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Quilting from the Deep South: a lesson in creativity your way

Published 14 April 2020

Rooted in folk traditions, quilts from the Alabama hamlet of Gee’s Bend have long been prized by museums in the States. Now, their unbounded creativity has arrived in the UK.

  • From the Spring 2020 issue of RA Magazine, issued quarterly to Friends of the RA. Ellen Mara De Wachter is a writer based in London and the author of Co-Art: Artists on Creative Collaboration (Phaidon).

    The quilters of Gee’s Bend, an isolated hamlet situated on a bend in the Alabama River, have a term for designs that break with tradition: they are done “my way”. Like the best jazz, “my way” quilts are guided by a combination of skill, practice and improvisation. For the past century, women such as Annie Mae Young, Loretta Pettway and Mary Lee Bendolph have stitched together fabric in different shapes, sizes and colours, and by gloriously deviating from prescribed patterns or colour schemes they have exercised an unbounded artistic freedom.

    Although quilting in Gee’s Bend dates back to the late 19th century, the practice gathered momentum during the Civil Rights movement with the Freedom Quilting Bee, a co-operative set up in 1966 across Alabama’s Black Belt to enable women to sell their work at auction and through department stores, including Bloomingdales and Sears. Then later, in 1998, the folk art collector William Arnett saw a photograph by Roland Freeman depicting Annie Mae Young alongside some of her quilts that were draped over a woodpile. He visited Gee’s Bend and purchased hundreds of quilts, many of which have since been shown in museums across the US. This year, for the first time in the UK, they were shown as part of the Turner Contemporary show, We Will Walk – Art and Resistance in the American South.

  • Many of the current citizens of Gee’s Bend (whose official name is Boykin) are descended from black people who were enslaved by the Pettway cotton plantation, and who remained in the area after Emancipation in 1863, working the land as sharecroppers and tenant farmers. The community survived through the economic hardships of the 1930s, and in the 1940s families were able to purchase their farms from the government at subsidised prices. These events, along with the Bend’s geographic isolation, produced a tight-knit society with an especially fertile quilting culture whose distinctive aesthetic is the result of experimentation and a predilection for minimalism. These eminently modern values set apart the work of the quilters of Gee’s Bend from more conventional approaches to quilting that were popular across America’s rural states.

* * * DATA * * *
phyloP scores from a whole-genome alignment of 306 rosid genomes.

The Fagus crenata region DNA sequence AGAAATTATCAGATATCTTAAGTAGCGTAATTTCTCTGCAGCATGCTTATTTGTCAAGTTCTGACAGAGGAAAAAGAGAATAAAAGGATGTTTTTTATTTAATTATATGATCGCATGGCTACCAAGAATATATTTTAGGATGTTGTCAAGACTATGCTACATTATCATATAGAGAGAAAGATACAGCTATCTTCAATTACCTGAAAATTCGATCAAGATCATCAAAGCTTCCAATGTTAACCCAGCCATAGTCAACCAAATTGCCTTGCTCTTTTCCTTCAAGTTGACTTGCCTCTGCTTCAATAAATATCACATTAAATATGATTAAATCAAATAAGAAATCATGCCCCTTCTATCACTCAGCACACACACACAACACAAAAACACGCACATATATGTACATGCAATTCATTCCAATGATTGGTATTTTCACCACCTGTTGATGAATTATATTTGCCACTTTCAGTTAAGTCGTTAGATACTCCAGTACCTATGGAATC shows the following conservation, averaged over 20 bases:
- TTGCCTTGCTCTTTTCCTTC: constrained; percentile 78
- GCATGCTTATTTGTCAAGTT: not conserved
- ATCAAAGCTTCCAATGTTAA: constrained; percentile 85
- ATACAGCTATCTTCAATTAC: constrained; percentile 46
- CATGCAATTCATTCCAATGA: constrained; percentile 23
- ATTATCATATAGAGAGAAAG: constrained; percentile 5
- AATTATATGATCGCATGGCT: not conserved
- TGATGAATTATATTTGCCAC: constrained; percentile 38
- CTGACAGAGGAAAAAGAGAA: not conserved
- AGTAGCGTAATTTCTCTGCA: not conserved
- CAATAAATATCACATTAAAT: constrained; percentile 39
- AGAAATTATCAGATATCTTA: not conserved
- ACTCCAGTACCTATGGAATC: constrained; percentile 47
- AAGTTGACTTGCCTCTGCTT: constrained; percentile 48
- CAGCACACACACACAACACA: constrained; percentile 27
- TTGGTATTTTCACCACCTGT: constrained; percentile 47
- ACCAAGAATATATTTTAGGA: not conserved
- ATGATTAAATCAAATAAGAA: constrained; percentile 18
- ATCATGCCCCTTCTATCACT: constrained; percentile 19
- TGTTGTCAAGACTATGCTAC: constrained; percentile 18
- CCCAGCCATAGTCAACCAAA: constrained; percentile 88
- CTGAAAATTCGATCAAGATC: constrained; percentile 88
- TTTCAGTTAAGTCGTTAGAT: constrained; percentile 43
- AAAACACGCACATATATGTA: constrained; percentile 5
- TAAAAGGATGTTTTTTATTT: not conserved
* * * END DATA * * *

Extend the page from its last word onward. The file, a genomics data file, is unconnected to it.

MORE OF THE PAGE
As a means to salvage scraps of cloth, transform worn out garments into decorative bedding, and socialise over shared work, quilting is a deeply pragmatic art. Its ethical qualities resonate with contemporary concerns around reuse and recycling, artisanal production and collaboration. Yet this humble art can generate sublime results. In creating “my way” quilts, individuals honour and transform foundational motifs common across America, such as Housetop, or Bricklayer designs, into persuasive declarations of individuality. Anyone who harbours a creative project they dare not initiate can draw inspiration from Pearlie Pettway Hall’s 1950s medallion quilt, which is built around two central blocks – one brown, one white. Its simplicity and grace rivals that of the most distinguished minimalist paintings. In Annie Mae Young’s Bars (c. 1965), which uses a range of fabrics, including corduroy and denim, individual oblongs correspond to trouser legs, while black swatches are alternated with colours to create a visual sense of rhythm. These simple mimetic compositions, rendered with a confidence that is both refreshing and reassuring, convey the importance of stable foundations for individuality and community.

    We Will Walk: Art and Resistance in the American South opened at Turner Contemporary, Margate, in February 2020, but is currently closed due to COVID-19.


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